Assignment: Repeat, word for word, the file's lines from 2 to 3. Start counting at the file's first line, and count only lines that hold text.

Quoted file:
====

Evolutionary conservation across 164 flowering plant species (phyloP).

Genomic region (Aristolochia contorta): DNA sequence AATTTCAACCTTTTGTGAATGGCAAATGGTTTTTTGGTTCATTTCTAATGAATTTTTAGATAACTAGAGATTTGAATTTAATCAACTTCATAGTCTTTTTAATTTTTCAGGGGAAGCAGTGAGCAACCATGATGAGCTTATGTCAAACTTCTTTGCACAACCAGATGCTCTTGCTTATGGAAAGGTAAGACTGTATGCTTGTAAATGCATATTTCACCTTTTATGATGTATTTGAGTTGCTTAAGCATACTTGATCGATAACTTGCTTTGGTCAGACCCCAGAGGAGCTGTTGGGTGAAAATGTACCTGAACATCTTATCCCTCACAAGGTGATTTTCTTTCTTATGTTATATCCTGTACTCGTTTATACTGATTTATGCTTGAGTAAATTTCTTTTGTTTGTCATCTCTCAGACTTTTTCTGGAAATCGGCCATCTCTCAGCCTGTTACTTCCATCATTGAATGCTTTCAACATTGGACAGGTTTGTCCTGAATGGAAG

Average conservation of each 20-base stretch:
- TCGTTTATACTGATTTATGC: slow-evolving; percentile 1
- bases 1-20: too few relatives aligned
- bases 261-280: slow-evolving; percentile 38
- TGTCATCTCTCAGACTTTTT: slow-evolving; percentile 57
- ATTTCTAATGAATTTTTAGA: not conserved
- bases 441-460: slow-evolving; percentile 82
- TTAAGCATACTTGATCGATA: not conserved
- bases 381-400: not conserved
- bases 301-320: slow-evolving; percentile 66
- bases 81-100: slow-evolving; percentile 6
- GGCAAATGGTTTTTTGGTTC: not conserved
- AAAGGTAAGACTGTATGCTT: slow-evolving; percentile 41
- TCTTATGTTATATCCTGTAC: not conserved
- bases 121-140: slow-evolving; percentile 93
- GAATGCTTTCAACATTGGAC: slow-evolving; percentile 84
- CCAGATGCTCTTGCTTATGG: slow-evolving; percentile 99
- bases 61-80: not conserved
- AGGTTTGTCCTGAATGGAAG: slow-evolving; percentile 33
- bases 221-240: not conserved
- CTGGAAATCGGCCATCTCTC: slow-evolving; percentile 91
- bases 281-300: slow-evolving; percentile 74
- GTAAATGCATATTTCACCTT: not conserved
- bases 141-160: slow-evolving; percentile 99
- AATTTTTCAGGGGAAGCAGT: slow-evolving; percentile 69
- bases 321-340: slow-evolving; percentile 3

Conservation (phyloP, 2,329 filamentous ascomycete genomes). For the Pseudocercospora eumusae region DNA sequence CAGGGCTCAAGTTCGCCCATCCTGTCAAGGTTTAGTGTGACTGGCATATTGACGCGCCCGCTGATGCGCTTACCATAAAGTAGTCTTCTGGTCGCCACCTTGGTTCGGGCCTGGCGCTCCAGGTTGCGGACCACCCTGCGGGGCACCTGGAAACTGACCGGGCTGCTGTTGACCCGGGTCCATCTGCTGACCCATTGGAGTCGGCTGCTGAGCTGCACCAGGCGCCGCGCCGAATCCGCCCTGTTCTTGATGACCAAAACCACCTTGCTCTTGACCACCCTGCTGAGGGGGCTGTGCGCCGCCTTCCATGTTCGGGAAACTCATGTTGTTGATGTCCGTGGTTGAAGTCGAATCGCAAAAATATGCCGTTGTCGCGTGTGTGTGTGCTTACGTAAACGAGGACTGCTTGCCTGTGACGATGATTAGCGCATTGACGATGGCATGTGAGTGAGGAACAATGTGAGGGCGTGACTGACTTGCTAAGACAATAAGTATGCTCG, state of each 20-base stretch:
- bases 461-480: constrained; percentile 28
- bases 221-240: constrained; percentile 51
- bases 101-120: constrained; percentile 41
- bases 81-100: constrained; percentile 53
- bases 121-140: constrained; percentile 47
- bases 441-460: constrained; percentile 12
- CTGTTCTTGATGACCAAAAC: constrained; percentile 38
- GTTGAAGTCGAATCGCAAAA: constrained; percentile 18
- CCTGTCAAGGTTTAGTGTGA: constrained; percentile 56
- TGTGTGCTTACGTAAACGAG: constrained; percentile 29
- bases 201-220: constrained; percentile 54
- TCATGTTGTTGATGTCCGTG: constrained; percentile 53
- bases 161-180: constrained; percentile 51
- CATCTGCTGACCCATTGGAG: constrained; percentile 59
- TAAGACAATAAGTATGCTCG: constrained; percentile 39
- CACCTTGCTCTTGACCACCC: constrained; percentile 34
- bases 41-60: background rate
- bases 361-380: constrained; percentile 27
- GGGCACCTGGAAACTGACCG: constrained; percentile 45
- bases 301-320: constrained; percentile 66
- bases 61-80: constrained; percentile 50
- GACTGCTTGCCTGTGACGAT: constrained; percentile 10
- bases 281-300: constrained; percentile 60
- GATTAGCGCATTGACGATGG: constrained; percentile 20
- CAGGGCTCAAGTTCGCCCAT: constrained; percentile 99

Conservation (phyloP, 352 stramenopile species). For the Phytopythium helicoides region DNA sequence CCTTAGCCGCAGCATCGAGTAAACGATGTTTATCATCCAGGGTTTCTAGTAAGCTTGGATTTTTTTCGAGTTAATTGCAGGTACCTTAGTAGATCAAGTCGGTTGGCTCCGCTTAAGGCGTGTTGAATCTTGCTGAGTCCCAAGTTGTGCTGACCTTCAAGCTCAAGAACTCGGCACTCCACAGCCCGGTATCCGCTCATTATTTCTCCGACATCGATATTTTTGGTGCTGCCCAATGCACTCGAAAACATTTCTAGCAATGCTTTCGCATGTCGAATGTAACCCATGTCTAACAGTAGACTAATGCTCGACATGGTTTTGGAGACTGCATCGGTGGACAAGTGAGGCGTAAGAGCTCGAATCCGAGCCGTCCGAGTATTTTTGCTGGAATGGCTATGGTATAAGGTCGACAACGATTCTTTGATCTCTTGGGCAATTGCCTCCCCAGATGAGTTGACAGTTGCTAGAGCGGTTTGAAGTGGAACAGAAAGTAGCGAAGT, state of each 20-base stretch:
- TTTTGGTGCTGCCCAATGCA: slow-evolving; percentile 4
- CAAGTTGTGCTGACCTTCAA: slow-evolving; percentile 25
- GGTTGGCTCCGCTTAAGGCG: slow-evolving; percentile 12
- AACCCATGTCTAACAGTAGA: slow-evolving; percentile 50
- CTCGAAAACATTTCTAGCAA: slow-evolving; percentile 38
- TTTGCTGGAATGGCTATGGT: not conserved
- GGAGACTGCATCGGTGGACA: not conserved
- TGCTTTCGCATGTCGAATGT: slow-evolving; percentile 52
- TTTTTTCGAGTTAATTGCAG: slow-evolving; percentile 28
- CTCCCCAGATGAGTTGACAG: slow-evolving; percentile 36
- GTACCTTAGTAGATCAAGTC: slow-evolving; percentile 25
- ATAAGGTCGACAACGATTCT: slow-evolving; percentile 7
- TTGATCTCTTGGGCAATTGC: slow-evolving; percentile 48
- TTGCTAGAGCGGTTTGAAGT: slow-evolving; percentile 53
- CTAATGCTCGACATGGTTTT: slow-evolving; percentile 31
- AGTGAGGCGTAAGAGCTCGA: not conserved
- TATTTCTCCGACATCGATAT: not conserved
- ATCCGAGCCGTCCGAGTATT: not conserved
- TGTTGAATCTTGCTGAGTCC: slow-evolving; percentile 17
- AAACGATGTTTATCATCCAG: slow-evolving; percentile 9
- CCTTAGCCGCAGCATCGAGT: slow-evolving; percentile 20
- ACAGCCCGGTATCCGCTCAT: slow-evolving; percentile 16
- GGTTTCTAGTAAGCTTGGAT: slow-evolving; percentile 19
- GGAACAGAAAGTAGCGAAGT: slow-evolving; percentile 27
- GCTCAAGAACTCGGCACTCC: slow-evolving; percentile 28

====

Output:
Genomic region (Aristolochia contorta): DNA sequence AATTTCAACCTTTTGTGAATGGCAAATGGTTTTTTGGTTCATTTCTAATGAATTTTTAGATAACTAGAGATTTGAATTTAATCAACTTCATAGTCTTTTTAATTTTTCAGGGGAAGCAGTGAGCAACCATGATGAGCTTATGTCAAACTTCTTTGCACAACCAGATGCTCTTGCTTATGGAAAGGTAAGACTGTATGCTTGTAAATGCATATTTCACCTTTTATGATGTATTTGAGTTGCTTAAGCATACTTGATCGATAACTTGCTTTGGTCAGACCCCAGAGGAGCTGTTGGGTGAAAATGTACCTGAACATCTTATCCCTCACAAGGTGATTTTCTTTCTTATGTTATATCCTGTACTCGTTTATACTGATTTATGCTTGAGTAAATTTCTTTTGTTTGTCATCTCTCAGACTTTTTCTGGAAATCGGCCATCTCTCAGCCTGTTACTTCCATCATTGAATGCTTTCAACATTGGACAGGTTTGTCCTGAATGGAAG

Average conservation of each 20-base stretch: